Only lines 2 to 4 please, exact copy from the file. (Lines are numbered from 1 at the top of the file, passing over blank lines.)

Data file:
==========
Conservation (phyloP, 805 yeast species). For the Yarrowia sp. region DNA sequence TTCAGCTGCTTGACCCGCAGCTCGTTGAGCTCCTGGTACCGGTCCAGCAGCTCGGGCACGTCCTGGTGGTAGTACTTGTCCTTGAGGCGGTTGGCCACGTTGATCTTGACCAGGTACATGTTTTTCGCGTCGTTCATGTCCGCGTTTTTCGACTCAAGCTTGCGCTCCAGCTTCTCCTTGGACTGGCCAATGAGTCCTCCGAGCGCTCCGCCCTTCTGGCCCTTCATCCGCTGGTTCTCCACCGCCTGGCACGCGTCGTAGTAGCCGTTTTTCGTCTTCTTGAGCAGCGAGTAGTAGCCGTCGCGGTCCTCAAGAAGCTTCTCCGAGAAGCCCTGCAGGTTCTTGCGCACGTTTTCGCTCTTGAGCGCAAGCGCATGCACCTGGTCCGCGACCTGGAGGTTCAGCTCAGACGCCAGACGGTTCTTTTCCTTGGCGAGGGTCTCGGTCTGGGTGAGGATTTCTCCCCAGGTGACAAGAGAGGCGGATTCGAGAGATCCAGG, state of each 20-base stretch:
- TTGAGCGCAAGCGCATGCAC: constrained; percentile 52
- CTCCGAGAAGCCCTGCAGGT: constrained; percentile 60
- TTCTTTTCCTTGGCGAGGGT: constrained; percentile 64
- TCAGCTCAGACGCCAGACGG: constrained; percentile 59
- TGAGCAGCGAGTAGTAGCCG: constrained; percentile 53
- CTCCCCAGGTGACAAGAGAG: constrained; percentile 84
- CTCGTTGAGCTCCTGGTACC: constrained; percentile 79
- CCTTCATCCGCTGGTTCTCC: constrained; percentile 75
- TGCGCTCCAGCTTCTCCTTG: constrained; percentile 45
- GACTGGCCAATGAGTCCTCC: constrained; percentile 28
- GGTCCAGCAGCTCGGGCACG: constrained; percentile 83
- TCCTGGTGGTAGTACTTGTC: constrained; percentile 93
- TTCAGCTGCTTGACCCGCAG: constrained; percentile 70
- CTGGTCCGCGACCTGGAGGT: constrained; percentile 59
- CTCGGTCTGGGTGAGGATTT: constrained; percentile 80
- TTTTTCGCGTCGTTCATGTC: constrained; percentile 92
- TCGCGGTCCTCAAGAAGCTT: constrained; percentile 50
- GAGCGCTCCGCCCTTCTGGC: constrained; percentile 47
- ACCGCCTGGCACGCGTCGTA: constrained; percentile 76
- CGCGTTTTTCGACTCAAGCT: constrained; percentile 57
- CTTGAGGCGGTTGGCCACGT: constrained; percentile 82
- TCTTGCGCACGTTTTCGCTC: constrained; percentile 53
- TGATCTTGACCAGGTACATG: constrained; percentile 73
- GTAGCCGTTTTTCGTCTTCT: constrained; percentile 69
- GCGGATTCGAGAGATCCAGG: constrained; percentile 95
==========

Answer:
- TTGAGCGCAAGCGCATGCAC: constrained; percentile 52
- CTCCGAGAAGCCCTGCAGGT: constrained; percentile 60
- TTCTTTTCCTTGGCGAGGGT: constrained; percentile 64